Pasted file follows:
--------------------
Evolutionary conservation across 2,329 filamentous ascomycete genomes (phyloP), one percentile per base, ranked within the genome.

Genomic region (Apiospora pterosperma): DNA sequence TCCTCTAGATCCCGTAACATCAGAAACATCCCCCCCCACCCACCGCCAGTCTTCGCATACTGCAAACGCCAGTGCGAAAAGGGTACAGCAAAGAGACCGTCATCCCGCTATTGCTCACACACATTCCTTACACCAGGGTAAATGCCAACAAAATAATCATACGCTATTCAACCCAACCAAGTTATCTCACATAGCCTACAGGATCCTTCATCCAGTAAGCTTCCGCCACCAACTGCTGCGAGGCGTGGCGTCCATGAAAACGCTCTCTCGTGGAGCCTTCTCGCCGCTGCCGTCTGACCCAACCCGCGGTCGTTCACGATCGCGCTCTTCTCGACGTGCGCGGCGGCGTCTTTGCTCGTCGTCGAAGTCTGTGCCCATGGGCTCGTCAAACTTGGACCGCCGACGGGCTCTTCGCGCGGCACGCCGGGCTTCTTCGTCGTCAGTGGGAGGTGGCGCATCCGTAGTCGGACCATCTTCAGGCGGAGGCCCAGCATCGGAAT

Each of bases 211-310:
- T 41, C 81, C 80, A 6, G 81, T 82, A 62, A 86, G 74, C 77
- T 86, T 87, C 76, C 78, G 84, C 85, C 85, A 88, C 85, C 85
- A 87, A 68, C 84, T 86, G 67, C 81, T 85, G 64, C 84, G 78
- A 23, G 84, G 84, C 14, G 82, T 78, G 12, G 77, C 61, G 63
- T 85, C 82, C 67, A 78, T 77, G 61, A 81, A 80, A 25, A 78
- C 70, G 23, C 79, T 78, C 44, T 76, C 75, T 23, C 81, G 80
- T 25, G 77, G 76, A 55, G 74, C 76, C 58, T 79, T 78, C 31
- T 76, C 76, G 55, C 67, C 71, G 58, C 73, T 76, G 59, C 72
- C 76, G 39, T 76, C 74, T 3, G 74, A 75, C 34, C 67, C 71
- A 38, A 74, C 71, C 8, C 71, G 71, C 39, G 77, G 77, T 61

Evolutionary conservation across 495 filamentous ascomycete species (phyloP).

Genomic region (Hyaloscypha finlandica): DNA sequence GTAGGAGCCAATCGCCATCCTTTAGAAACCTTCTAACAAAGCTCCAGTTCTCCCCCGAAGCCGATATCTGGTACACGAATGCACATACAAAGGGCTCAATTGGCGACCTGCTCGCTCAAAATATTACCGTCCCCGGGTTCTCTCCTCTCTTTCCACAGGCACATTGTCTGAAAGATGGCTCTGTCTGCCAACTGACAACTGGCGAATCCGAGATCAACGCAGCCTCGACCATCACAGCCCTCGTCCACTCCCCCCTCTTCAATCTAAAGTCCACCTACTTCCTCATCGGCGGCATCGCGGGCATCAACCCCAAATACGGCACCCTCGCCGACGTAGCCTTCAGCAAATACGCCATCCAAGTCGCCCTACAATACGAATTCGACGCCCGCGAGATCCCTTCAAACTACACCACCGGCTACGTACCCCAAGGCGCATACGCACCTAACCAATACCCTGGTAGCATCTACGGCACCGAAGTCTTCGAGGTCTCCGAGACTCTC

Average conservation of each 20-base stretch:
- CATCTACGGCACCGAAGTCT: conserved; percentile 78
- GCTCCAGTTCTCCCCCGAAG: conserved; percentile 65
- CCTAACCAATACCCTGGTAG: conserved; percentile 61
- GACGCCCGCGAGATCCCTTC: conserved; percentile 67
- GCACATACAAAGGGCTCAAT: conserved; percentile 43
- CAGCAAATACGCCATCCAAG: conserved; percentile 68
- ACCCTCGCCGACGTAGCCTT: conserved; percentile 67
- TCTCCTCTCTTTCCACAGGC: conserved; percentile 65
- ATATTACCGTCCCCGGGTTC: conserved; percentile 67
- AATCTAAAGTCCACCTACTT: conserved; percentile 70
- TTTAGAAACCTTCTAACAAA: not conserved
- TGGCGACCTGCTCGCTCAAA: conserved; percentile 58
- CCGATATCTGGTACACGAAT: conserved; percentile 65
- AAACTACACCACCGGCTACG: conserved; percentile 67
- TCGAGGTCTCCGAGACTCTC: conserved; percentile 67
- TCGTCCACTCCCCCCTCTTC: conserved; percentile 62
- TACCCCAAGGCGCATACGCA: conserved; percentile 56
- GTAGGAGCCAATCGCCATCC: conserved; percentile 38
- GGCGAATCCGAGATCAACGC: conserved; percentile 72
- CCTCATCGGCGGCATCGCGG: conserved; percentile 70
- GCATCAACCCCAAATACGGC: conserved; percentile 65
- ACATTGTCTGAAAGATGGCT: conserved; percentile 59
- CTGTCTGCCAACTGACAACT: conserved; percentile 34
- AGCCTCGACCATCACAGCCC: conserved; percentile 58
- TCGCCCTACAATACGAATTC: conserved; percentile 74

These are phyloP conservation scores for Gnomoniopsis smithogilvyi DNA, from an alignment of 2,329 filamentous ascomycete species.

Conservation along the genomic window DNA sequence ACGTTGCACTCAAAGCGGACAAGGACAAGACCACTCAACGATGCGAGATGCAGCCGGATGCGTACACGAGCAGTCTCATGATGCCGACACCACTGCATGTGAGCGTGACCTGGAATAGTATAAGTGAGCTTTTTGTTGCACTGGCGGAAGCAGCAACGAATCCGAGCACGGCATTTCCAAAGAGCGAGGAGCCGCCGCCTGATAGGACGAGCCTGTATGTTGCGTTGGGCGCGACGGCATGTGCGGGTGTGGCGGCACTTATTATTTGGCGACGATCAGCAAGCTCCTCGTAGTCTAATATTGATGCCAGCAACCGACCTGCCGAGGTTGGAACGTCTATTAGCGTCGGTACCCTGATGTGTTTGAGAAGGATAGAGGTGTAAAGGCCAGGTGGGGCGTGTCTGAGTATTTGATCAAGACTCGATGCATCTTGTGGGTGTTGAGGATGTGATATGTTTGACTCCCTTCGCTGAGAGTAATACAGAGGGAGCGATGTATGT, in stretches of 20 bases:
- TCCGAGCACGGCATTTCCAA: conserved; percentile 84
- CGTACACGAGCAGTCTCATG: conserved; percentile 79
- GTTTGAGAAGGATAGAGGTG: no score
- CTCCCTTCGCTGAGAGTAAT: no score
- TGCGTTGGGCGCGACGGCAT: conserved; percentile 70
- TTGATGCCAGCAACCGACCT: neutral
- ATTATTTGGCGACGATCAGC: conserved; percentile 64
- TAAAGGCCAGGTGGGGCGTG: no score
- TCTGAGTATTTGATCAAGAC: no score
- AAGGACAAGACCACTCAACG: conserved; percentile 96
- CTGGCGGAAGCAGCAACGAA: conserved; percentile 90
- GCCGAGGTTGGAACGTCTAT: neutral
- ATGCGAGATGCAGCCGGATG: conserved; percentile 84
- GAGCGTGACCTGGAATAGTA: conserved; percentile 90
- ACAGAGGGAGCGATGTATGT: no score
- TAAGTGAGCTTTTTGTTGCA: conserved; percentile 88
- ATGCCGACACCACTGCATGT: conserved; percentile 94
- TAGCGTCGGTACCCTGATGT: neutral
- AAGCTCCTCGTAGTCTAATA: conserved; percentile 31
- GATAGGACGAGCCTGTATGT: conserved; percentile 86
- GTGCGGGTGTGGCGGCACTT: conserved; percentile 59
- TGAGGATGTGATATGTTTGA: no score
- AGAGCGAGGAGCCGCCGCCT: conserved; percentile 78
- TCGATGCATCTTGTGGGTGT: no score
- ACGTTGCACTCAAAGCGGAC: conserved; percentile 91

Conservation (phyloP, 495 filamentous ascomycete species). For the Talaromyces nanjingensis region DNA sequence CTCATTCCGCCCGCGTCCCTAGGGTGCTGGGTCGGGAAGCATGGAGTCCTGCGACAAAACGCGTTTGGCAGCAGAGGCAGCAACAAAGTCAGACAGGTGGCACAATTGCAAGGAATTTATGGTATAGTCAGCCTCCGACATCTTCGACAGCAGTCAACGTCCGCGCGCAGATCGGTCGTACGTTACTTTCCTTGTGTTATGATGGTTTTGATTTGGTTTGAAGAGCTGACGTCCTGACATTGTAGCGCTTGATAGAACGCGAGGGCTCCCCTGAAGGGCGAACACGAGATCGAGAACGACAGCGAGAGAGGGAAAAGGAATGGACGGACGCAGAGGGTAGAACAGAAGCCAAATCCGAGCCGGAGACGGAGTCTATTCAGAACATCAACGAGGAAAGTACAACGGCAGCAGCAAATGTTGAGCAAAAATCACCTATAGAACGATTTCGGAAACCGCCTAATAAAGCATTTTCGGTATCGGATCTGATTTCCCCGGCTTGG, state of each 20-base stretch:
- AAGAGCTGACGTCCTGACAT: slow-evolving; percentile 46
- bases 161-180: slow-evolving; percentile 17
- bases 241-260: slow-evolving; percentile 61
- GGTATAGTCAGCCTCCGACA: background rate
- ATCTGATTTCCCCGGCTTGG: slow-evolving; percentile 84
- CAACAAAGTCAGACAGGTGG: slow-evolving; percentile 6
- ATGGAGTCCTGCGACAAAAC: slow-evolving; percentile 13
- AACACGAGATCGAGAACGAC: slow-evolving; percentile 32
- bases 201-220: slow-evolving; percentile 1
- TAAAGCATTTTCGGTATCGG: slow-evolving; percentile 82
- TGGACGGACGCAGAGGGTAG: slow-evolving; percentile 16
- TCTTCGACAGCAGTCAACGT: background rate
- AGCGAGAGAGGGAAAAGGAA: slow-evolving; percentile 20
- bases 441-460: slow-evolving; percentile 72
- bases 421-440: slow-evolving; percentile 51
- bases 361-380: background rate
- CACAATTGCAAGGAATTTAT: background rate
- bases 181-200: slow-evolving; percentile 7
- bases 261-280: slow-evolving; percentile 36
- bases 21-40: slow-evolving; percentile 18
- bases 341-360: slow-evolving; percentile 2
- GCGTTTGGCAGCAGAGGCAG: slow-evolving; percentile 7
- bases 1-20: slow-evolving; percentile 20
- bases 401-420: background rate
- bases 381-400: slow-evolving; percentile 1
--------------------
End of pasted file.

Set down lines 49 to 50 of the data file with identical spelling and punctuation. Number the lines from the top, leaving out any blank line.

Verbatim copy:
- TTGATGCCAGCAACCGACCT: neutral
- ATTATTTGGCGACGATCAGC: conserved; percentile 64